The John Dos Passos trilogy "USA" - amazing! This is a must read.

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    Meganhere 4 years ago

    I've read a lot of these, but a couple I've never heard of, like The Third Witch. Great lens!

  • amandascloset0 profile image

    amandascloset0 4 years ago

    Great lens, love the classics!

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    anonymous 4 years ago

    I loved The Catcher in the Rye. Where do the ducks go in winter? Loved this book. I bet Holden knew the answer. Also, The Lord of the Flies was another favorite of mine. Just makes you think about society and bullies, and out of control power. I loved your list. Always afraid to read A Tale of Two Cities even though Dickens is my favorite classic author. I will try to read it know. Thanks.

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    roy-paduwat 4 years ago

    Where's Shakespeare? I can't find him anywhere on the list. Very strange.

    He should be rated about a zillion times higher than some of the other authors who were nominated. .

    I added him to the list myself.

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    BarbaraCasey 4 years ago

    I've read at least half the books on your top ten list... but you grabbed me with Dickens' Tale of Two Cities today. Time to get back to the classics.

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    Digory LM 4 years ago

    Great top ten list. I try to read at least two, hopefully more, classics a year.

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    nikkiiidomingo 4 years ago

    What a great list! I hope to read all of these classics before I die. 1984 is definitely one of my favorites. :)

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    Linda Jo Martin 4 years ago from Post Falls, Idaho, USA

    @anonymous: A lens is what web pages are called on this site, Squidoo. I'm happy to hear you're going to be reading classics and that you picked out one of my favorites. I've been reading a lot more lately too.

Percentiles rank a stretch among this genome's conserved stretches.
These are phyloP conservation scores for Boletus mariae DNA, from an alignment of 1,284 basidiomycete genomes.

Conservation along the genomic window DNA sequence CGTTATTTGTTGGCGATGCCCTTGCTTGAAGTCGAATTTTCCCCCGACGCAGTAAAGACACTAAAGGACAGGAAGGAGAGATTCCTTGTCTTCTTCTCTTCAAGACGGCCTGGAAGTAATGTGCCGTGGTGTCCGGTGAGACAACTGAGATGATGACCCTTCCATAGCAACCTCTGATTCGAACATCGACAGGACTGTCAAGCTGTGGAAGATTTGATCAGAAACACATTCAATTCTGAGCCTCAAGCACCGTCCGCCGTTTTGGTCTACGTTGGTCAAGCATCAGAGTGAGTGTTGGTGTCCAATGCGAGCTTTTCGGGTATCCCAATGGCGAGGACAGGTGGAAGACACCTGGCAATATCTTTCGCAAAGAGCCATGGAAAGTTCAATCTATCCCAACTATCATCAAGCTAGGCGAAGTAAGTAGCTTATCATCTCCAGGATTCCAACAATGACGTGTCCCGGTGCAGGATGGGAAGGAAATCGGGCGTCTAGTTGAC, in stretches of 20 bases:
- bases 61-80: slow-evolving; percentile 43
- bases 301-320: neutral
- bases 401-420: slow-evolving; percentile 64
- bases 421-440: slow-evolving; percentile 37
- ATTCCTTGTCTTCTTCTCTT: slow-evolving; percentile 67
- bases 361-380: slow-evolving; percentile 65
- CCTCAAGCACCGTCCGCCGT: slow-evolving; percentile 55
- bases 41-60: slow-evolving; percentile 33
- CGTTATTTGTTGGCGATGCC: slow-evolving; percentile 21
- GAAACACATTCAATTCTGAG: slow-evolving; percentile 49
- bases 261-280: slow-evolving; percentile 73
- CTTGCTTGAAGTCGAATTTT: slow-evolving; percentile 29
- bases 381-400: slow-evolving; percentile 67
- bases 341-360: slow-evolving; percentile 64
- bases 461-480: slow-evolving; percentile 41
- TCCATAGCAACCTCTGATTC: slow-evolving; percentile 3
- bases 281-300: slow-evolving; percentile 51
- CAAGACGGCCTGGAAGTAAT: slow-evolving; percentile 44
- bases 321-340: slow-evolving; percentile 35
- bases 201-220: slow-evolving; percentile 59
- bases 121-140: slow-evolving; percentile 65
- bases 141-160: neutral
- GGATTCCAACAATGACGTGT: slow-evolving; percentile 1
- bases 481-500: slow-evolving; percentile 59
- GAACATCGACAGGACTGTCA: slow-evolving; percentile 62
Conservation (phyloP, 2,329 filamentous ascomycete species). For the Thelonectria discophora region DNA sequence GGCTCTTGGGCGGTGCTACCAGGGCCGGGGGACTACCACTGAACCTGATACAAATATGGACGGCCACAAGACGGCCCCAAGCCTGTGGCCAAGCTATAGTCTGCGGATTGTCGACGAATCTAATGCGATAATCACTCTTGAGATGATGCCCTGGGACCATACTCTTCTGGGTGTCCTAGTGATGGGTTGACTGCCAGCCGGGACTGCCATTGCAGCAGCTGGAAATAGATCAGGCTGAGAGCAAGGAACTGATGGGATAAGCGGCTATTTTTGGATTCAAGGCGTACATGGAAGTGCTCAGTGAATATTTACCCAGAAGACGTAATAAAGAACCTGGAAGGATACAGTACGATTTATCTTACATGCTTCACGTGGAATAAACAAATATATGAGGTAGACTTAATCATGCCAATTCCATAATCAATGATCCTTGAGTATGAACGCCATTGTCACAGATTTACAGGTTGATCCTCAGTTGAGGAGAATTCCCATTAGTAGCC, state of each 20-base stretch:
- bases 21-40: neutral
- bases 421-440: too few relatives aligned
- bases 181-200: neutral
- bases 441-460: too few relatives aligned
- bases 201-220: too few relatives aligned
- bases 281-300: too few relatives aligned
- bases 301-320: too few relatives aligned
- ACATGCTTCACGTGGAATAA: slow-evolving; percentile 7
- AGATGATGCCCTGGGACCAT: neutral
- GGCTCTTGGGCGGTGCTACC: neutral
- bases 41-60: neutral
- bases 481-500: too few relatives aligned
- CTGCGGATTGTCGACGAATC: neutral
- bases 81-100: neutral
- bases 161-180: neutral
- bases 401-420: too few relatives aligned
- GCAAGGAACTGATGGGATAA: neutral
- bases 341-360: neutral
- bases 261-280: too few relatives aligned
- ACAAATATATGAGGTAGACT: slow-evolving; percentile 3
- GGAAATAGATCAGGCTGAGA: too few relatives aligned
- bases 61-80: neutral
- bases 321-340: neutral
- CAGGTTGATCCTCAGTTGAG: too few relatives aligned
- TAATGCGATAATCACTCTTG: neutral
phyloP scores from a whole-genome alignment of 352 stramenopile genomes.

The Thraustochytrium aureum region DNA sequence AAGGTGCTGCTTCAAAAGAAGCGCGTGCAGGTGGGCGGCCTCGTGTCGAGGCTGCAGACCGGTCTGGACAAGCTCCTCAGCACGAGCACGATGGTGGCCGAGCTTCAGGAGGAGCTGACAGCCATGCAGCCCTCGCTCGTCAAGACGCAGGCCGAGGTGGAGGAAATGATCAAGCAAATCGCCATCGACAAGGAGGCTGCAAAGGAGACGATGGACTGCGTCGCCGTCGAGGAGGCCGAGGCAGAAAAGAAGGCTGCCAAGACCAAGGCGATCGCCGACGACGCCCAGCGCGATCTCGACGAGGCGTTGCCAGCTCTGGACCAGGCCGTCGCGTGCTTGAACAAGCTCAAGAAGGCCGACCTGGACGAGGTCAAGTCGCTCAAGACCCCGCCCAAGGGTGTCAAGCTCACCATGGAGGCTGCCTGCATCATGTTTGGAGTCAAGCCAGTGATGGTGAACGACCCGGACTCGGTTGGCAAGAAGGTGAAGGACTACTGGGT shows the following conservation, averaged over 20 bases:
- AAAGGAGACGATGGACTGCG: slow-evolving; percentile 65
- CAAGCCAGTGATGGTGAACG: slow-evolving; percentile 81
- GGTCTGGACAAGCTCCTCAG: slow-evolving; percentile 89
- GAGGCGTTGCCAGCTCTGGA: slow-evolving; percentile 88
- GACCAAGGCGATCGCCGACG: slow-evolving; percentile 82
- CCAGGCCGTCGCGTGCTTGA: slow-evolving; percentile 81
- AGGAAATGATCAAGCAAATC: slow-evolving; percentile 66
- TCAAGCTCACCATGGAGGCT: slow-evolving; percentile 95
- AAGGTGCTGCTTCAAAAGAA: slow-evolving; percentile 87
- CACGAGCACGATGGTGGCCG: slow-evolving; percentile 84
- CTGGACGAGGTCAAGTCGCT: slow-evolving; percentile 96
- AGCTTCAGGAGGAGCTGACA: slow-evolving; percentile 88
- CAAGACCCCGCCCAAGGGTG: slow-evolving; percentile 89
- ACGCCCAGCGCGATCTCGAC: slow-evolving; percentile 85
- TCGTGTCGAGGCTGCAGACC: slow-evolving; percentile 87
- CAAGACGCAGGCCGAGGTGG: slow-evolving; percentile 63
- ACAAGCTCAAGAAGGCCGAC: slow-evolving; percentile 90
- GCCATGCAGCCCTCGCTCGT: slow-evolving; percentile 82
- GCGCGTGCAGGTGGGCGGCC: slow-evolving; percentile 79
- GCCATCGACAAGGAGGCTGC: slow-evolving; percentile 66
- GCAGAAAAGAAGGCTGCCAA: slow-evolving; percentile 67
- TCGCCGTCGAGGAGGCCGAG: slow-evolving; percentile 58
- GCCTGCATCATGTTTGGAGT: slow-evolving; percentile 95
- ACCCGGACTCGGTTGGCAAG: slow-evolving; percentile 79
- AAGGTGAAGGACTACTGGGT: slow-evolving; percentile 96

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    anonymous 4 years ago

    Thank you for this list. I'm in my 50s and feel I'm not well-read at all, so I Googled classics to rectify the situation. That's how I found your list. I want to stop spending so much time on the computer and pass time in a different physical position, for my posture's sake, lol. Your list sounds so interesting I bookmarked it and picked out my first book to get and read. Thanks for the help :)

    Btw, everyone keeps saying "nice lens." What's a lens?

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    joseph-sottile-16 4 years ago

    Catcher in the Rye was the best YA book ever written.

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    BarbsSpot 4 years ago

    @Lensmaster...Ah, these are the great works by the great authors! Nice list! And, yes, I have thought from the perspective of the dog -- A Newfoundland Rescue Story -- and of the horse -- Horse Sense! It's a fun way to add spark to your story!

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    anonymous 4 years ago

    So... why is Lord of The Flies not in this list? Or 1984? Or Jane Eyre? They're classics too! I'm glad to see Joseph Conrad's Heart of Darkness, and Of Mice and Men there. There some of my favourites!

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    Zhana 4 years ago

    Great lens. As a Buddhist, I particularly like seeing "Siddhartha" on the list, although there are better Buddhist books. I'm also glad to see The Color Purple, and would like to see more books by Black authors listed. Things like the Twilight saga and 50 Shades are NOT classic novels.

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    RajlakshmiHB 4 years ago

    I have read a few of them .. nice list

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    Teddi14 LM 4 years ago

    Love this lens. I really enjoyed that you included a summary of the books! I will like it, pin it and bless it (if I still can). :-)

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    chocochipchip 4 years ago

    I love the count of monte cristo by a.dumas

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    chocochipchip 4 years ago

    I love the count of monte cristo by a.dumas